Presentation on theme: "Andrew Jackson The Age of the Common Man The Symbol of New America"— Presentation transcript:
1 Andrew Jackson The Age of the Common Man The Symbol of New America The leader of the Age of DemocracyHero of the Common Man
2 Context War of 1812 Economic Panic of 1819 Denmark Vesey Slave Conspiracy of 1822End of Era of Good Feelings in 18221820’s - A New Democratic Revolution
3 Context II - Background Andrew Jackson was the 7th PresidentBorn: March 15, 1767 in Waxhaw, South Carolina.Third son of immigrant parents from northern Ireland, Andrew Jackson and Elizabeth HutchinsonHis father died in a logging accident a few weeks before he was born
4 Andrew JacksonWas in pain much of his adult life from bullets left in his bodyandfrom dysentery which frequently drained his strengthWas six feet one inches tall, slender of buildDescribed as having a self-assured bearing and a commanding air.
5 Jackson the Military and Political Hero Grolier encyclopedia: Jackson “was widely acclaimed as the symbol of what the new American thought himself to be--a self-made man, son of the frontier, endowed with virtue and God-given strength because of his closeness to nature, and possessed of indomitable will and moral courage.”At 14 Jackson enlisted in the militia during the Revolutionary War, and served as a mounted courierHe was taken prisoner for a few weeks in April 1781, and contracted smallpox during imprisonment.
6 Jackson the Hero of New Orleans First man elected from Tennessee to the House of Representatives, and he served briefly in the Senate.A major general in the War of 1812, Jackson became a national hero when he defeated the British at New Orleans on Jan. 8, 1815.British losses of almost 2,000 dead and injured. American casualties were 6 killed and 10 woundedBattle Of New Orleans Song!
7 Jackson attempts the Presidency * Had continued Military success in the Seminole War of which gave him wide name recognition*Election of Jackson had 99 electoral votes, Adams 84, Crawford 41, Clay, 37. Since there was no majority, the election went to the U.S. House of Representatives.* Clay lobbied for Adams, Adams had won therequired vote of 13 states as against 7 forJackson and 4 for Crawford* Was elected in 1828 and re-elected in 1832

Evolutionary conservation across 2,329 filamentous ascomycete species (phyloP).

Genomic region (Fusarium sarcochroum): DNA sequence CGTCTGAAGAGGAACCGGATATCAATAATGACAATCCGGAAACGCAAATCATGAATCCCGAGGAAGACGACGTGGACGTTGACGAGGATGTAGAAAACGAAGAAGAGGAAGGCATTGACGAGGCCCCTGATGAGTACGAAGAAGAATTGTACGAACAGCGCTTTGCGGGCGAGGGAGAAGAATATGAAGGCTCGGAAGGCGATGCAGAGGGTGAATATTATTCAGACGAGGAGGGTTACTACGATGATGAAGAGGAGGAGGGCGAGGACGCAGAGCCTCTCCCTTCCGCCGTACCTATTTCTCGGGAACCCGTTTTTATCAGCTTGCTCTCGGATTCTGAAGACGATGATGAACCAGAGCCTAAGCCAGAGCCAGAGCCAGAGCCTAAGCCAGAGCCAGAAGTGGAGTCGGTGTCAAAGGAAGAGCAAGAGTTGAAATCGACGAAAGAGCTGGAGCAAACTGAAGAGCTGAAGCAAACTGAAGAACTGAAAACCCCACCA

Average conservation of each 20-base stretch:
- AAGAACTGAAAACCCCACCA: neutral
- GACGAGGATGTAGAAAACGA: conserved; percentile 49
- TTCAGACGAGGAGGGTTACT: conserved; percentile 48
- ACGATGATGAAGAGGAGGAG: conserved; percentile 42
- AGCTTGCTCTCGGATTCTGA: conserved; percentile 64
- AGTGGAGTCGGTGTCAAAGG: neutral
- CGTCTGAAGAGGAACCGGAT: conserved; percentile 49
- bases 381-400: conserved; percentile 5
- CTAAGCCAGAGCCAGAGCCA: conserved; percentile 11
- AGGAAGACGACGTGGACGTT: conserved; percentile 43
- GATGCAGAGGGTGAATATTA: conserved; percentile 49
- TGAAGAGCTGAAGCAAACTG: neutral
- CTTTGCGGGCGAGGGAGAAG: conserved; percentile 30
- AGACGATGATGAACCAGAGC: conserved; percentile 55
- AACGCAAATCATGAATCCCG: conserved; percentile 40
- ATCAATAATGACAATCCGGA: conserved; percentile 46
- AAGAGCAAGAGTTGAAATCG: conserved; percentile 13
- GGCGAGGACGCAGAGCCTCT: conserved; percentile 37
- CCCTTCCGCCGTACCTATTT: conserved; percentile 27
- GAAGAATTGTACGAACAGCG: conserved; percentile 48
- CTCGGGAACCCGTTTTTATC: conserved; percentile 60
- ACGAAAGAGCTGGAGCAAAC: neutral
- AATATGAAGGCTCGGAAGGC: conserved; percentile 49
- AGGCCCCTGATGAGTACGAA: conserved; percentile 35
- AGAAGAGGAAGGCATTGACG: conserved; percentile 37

8 Jackson the President Elected in 1828 by a highly organized Jacksonian party His inauguration is famous for the party he thew.A contemporary observed the “motley concourse of people” who rushed to the White House and were seen “upsetting the pails and breaking the glasses. ... Men with boots heavy with mud stood on the satin-covered chairs and sofas”
9 Jackson’s PresidencyThe National Bank debate - a Government-sponsored monopoly of which Jackson said "is trying to kill me, but I will kill it!" Jackson, in vetoing the bank’s recharter bill, charged the Bank with undue economic privilege.
10 History seems to remember Jackson as a symbol of the New Age of Democracy, and as an example of the ”Age of the Common Man."He died June 8, 1845 at the Hermitage near Nashville, Tennessee.
11 So was Jackson the Hero of Democracy? Another perspective As a child, Jackson had a penchant for drooling, which continued all his life. He would often spit excessively when he spoke.He was violent and aggressive.He dislike school and book learning